Optimal Learning via the Fourier Transform for Sums of Independent Integer Random Variables


I. Diakonikolas, D. M. Kane, A. Stewart ;
29th Annual Conference on Learning Theory, PMLR 49:831-849, 2016.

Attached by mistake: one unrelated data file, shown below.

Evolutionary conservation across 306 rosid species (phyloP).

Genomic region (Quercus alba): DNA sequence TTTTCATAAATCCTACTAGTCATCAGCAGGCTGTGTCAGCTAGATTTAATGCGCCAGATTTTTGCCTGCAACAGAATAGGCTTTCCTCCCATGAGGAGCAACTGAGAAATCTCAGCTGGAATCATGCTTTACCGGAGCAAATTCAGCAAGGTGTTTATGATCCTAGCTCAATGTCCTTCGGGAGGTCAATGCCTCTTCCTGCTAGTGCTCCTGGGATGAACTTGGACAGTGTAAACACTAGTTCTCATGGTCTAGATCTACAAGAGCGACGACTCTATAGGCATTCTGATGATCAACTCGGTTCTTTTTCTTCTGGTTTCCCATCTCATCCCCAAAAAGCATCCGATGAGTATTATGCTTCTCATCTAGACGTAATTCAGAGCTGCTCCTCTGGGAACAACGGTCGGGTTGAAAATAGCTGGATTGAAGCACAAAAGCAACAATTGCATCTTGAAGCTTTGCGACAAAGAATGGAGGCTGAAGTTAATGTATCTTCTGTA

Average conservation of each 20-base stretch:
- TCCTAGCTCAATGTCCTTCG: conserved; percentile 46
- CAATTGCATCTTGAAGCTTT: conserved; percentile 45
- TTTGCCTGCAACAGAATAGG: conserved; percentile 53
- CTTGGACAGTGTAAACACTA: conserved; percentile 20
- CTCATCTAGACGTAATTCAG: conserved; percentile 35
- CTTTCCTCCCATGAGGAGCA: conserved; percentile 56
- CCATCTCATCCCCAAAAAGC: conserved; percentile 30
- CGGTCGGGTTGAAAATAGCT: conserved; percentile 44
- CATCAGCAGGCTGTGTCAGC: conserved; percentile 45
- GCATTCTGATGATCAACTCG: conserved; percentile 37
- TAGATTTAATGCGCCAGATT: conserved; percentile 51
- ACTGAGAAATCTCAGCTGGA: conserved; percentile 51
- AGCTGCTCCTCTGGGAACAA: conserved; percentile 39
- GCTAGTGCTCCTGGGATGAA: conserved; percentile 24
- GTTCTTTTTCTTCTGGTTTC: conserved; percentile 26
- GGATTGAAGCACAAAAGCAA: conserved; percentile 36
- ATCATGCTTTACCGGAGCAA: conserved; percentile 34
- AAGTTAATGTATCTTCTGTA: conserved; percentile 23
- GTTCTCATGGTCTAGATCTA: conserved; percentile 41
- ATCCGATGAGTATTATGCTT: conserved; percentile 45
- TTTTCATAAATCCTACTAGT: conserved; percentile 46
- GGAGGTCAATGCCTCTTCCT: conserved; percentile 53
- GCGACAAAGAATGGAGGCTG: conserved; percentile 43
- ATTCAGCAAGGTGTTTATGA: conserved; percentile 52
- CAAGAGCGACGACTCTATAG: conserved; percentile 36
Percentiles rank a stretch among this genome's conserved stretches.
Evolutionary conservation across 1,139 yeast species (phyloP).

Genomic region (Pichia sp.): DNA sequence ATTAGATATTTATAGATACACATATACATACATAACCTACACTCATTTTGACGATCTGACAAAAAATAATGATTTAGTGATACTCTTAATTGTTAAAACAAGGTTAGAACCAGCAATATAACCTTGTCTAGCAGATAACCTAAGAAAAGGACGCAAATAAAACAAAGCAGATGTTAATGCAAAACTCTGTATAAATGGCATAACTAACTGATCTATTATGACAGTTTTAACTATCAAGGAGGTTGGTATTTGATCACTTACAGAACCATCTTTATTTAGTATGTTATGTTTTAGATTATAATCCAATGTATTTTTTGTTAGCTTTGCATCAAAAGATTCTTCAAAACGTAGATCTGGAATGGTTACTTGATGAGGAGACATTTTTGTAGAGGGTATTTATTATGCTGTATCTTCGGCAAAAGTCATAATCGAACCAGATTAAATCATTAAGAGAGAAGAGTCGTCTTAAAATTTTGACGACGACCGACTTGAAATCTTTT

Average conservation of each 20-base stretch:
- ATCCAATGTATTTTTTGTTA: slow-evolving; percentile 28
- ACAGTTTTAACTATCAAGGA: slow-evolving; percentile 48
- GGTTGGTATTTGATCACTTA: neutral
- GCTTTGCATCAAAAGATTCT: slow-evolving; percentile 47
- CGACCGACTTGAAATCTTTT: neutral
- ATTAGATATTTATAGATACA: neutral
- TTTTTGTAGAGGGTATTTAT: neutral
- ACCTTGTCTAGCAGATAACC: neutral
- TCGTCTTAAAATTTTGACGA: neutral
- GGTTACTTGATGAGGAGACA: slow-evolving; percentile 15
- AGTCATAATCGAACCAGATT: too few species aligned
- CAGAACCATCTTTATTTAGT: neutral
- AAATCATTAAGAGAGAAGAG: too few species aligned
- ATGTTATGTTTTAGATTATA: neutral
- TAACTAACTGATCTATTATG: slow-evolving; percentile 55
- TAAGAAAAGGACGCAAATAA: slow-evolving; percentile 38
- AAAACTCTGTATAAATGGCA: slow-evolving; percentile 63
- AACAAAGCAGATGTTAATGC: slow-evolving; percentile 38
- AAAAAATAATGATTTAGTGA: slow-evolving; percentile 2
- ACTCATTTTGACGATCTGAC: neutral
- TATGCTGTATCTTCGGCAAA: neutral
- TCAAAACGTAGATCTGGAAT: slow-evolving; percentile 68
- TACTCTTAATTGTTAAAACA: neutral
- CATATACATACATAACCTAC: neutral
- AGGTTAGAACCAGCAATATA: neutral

We study the structure and learnability of sums of independent integer random variables (SIIRVs). For k ∈\mathbbZ_+, a \emk-SIIRV of order n ∈\mathbbZ_+ is the probability distribution of the sum of n mutually independent random variables each supported on {0, 1, …, k-1}. We denote by \cal S_n,k the set of all k-SIIRVs of order n. How many samples are required to learn an arbitrary distribution in \cal S_n,k? In this paper, we tightly characterize the sample and computational complexity of this problem. More precisely, we design a computationally efficient algorithm that uses \widetildeO(k/ε^2) samples, and learns an arbitrary k-SIIRV within error ε, in total variation distance. Moreover, we show that the \em optimal sample complexity of this learning problem is Θ((k/ε^2)\sqrt\log(1/ε)), i.e., we prove an upper bound and a matching information-theoretic lower bound. Our algorithm proceeds by learning the Fourier transform of the target k-SIIRV in its effective support. Its correctness relies on the \em approximate sparsity of the Fourier transform of k-SIIRVs – a structural property that we establish, roughly stating that the Fourier transform of k-SIIRVs has small magnitude outside a small set. Along the way we prove several new structural results about k-SIIRVs. As one of our main structural contributions, we give an efficient algorithm to construct a sparse \em proper ε-cover for \cal S_n,k, in total variation distance. We also obtain a novel geometric characterization of the space of k-SIIRVs. Our characterization allows us to prove a tight lower bound on the size of ε-covers for \cal S_n,k – establishing that our cover upper bound is optimal – and is the key ingredient in our tight sample complexity lower bound. Our approach of exploiting the sparsity of the Fourier transform in distribution learning is general, and has recently found additional applications. In a subsequent work, we use a generalization of this idea to obtain the first computationally efficient learning algorithm for Poisson multinomial distributions. In a separate work, we build on our Fourier-based approach to obtain the fastest known proper learning algorithm for Poisson binomial distributions (2-SIIRVs).

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